Most social science concepts are contested—but some more so. This is the case for riot, that (as terrorism or Nimby), derives from everyday language, and is used in a stigmatizing way to single out irrational and deviant behavior. While people freely admit that they demonstrate, even in unconventional and sometime “disobedient”, forms, they usually deny that they are rioting, using different terms for defining what they are doing. Additionally, in the social sciences as well as in the political debate, the riot as a form of violence received only sporadic attention. As for other forms of violence, the interpretations about riots and rioting vary dramatically, being influenced by both the specific characteristics of the analysed riots as well as the scientific or political background positions of the analysts. Focusing on the debate in the social science and historical research, and using as illustrations the analysis of the most recent “riots” in France in December 2005 and in Greece in 2008, this presentation addresses: a) The causes for riots: the riots’ narratives; b) The riots within: riots dynamics.
This paper looks at the role of radical repertoires of collective action in settings that are not usually regarded as the primary location for political contention. Data originate from studies that the author has conducted on both individual activists and organizational fields. In the first case, the paper explores attitudes toward physical violence against political opponents among Italian anti-war demonstrators on February 15, 2003. Do people condoning such acts meet a particular profile? The second part of the paper looks at the role of radical repertoires in shaping (either facilitating or, most likely, discouraging) inter-organizational collaborations within civil society in two British cities. The presumed distinctiveness of radical repertoire vis-à-vis other forms of collective action is then re-assessed.
The paper, first, aims at describing the evolution and changing patters of political violence in Germany. This predominantly quantitative empirical overview will be mainly based on a large data set on protest events (derived from newspaper). It refers to West Germany from 1950 to 1989 and to the united Germany from 1990 to 2002. As a complement, also data from official reports on "extremism" will be used. The protest event analysis shows that, contrary to widespread assumptions, the proportion of violent collective protest out of all protest increased over time. Since the 1990s, this increase is mainly a result of right-extremist activities which are impressive in numbers of events but much less so in numbers of participants. Second, the paper develops several hypotheses about the underlying reasons for the increase in the aggregate and some of the changing patterns of political violence. These hypotheses draw on theories/concepts of relative deprivation, political opportunities, discursive opportunities and interaction effects. It is argued that three factors are crucial in causing different levels of political violence: (a) the presence or absence of "mediating structures" at the macro level between challenger groups and the established forces, (b) (a) the presence or absence of "mediating structures" between the moderate and the radical branches of each the political right and the political left, and (c) the strategies and tactics of policing of protest.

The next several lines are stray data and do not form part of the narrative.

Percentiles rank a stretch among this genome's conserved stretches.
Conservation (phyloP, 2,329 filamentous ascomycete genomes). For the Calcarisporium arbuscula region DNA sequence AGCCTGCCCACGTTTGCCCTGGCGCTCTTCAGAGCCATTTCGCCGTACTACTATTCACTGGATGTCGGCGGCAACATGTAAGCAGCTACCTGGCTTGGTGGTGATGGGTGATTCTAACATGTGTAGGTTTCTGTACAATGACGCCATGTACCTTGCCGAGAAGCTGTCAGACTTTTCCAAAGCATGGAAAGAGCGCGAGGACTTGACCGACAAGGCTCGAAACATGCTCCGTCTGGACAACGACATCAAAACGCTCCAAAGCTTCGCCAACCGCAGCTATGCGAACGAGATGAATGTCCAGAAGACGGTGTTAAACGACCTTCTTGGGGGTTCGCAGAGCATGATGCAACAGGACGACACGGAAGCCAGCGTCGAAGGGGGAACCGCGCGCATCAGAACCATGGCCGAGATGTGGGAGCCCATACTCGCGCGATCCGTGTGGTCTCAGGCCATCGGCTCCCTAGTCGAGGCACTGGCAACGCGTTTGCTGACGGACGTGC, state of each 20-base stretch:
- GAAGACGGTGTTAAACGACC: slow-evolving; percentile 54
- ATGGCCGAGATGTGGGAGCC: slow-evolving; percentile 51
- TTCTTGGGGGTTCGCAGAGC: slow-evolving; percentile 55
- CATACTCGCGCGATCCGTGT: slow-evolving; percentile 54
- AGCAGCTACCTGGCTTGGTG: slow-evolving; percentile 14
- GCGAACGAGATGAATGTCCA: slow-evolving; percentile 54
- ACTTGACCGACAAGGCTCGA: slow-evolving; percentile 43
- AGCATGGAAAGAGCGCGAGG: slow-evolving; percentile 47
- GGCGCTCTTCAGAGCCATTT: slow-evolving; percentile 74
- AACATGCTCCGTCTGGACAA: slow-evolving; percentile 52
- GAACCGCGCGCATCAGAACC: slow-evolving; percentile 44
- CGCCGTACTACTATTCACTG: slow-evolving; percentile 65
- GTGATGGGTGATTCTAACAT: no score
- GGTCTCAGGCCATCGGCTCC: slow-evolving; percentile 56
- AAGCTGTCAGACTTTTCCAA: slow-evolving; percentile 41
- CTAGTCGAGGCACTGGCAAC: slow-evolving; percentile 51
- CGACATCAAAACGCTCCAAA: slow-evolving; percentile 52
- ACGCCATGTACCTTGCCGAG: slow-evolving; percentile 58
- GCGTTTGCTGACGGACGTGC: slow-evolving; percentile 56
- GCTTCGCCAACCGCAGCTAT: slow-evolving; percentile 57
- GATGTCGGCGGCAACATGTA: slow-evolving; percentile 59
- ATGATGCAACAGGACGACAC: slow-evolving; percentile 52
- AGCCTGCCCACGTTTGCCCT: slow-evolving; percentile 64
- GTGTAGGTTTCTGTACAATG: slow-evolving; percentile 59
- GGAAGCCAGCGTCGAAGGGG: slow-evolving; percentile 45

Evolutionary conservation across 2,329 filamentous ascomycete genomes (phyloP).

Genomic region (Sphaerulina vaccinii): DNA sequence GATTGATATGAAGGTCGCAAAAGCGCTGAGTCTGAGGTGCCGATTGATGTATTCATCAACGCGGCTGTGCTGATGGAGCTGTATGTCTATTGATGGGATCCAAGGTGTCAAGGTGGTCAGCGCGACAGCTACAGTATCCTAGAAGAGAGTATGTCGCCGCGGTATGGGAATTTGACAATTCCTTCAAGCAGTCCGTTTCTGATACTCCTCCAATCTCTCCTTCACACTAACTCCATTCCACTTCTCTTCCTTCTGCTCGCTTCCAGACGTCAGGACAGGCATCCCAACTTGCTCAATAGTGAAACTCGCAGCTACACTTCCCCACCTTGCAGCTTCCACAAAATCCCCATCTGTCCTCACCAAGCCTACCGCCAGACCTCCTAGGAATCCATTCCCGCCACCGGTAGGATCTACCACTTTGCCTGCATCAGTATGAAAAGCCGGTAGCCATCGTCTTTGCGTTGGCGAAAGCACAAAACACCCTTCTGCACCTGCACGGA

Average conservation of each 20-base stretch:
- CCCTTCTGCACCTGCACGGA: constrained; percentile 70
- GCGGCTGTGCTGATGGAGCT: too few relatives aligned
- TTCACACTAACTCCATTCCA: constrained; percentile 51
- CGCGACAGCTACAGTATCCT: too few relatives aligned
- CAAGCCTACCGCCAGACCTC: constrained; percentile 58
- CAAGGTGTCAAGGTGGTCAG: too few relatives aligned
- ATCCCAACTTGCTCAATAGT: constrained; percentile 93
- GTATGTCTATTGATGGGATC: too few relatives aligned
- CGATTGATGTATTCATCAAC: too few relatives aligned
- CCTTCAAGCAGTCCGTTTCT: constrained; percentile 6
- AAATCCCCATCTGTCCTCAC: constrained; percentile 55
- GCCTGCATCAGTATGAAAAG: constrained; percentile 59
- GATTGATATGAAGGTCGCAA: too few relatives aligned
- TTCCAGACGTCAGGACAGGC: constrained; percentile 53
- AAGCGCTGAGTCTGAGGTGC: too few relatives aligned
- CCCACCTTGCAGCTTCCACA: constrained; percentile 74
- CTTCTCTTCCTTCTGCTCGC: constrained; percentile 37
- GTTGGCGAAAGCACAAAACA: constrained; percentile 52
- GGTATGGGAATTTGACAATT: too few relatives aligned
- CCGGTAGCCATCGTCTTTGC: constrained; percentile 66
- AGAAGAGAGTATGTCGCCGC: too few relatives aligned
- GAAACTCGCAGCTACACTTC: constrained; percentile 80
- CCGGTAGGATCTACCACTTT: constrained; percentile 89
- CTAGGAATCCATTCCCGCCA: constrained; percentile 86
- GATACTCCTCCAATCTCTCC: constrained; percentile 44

It is now almost 21 years since the publication of the first author's Flashpoints: Studies in Public Disorder, (Routledge, 1989), which he co-wrote with Karen Jones and Chas Critcher. In this book, and in numerous subsequent publications, Waddington and his colleagues (including the second author) have outlined and refined the so-called Flashpoints Model of Public Disorder, whose six levels of analysis have been the basis of descriptions and analyses of case studies of disorderly (and orderly) crowd events in Britain and North America. Other scholars have also applied the model to instances of disorder occurring in Europe, Asia, Australasia, and North and South America. The model has had its critics and detractors. The most recent of these are Paul Bagguley and Yasmin Hussain, who level several criticisms of the model in their book on the 2001 UK Bradford riot, Riotous Citizens: Ethnic Conflict in Multicultural Britain. This paper attempts to turn the table on these authors by applying the Flashpoints Model in explanation of the Bradford riot and thereby showing its continuing relevance to our understanding of public disorder.